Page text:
A coupled movement and bioenergetics model to explore the spawning migration of anchovy in the Bay of Biscay

Type Article
Date 2015-10
Language English
Author(s) Politikos Dimitrios1, Huret MartinORCID1, Petitgas PierreORCID2
Affiliation(s) 1 : IFREMER, STH LBH, F-29280 Plouzane, France.
2 : IFREMER, EMH, F-44311 Nantes 03, France.
Source Ecological Modelling (0304-3800) (Elsevier Science Bv), 2015-10 , Vol. 313 , P. 212-222
DOI 10.1016/j.ecolmodel.2015.06.036
WOS© Times Cited 29
Keyword(s) Individual-based model, Behavioral movement, Dynamic Energy Budget, Anchovy, Bay of Biscay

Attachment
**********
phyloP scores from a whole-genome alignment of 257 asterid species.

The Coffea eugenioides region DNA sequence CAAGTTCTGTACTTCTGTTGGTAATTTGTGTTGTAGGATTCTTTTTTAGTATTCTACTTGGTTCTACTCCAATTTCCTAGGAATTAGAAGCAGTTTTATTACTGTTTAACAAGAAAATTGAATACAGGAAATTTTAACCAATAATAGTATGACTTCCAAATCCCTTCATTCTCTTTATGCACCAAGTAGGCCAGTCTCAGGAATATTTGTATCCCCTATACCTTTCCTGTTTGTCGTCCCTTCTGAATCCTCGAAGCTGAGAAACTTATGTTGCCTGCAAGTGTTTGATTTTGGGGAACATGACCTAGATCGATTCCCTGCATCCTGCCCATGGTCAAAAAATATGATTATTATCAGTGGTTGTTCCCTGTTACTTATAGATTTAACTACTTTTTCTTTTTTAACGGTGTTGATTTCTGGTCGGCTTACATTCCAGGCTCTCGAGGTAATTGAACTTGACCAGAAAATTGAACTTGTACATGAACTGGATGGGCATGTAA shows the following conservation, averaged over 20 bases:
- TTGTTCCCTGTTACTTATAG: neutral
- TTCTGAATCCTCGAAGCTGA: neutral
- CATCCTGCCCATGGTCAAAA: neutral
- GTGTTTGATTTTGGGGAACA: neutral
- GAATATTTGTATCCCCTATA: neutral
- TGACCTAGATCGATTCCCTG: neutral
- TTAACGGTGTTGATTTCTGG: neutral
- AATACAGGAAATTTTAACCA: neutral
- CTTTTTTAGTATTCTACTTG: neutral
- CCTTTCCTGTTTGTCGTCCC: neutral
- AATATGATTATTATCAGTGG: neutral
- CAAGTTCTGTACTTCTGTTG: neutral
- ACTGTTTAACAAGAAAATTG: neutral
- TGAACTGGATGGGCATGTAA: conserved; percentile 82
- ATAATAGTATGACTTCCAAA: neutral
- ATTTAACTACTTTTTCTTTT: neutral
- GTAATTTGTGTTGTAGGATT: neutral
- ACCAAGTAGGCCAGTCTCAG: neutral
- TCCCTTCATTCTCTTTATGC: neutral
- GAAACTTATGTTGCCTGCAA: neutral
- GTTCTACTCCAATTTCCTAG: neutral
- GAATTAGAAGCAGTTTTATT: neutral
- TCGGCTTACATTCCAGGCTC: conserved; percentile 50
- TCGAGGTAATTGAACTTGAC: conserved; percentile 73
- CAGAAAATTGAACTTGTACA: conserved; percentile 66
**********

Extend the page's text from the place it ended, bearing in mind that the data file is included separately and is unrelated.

Abstract Adult anchovies in the Bay of Biscay perform north to south migration from late winter to early summer for spawning. However, what triggers and drives the geographic shift of the population remains unclear and poorly understood. An individual-based fish model has been implemented to explore the potential mechanisms that control anchovy's movement routes toward its spawning habitats. To achieve this goal, two fish movement behaviors – gradient detection through restricted area search and kinesis – simulated fish response to its dynamic environment. A bioenergetics model was used to represent individual growth and reproduction along the fish trajectory. The environmental forcing (food, temperature) of the model was provided by a coupled physical–biogeochemical model. We followed a hypothesis-testing strategy to actualize a series of simulations using different cues and computational assumptions. The gradient detection behavior was found as the most suitable mechanism to recreate the observed shift of anchovy distribution under the combined effect of sea-surface temperature and zooplankton. In addition, our results suggested that southward movement occurred more actively from early April to middle May following favorably the spatio-temporal evolution of zooplankton and temperature. In terms of fish bioenergetics, individuals who ended up in the southern part of the bay presented better condition based on energy content, proposing the resulting energy gain as an ecological explanation for this migration. The kinesis approach resulted in a moderate performance, producing distribution pattern with the highest spread. Finally, model performance was not significantly affected by changes on the starting date, initial fish distribution and number of particles used in the simulations, whereas it was drastically influenced by the adopted cues.
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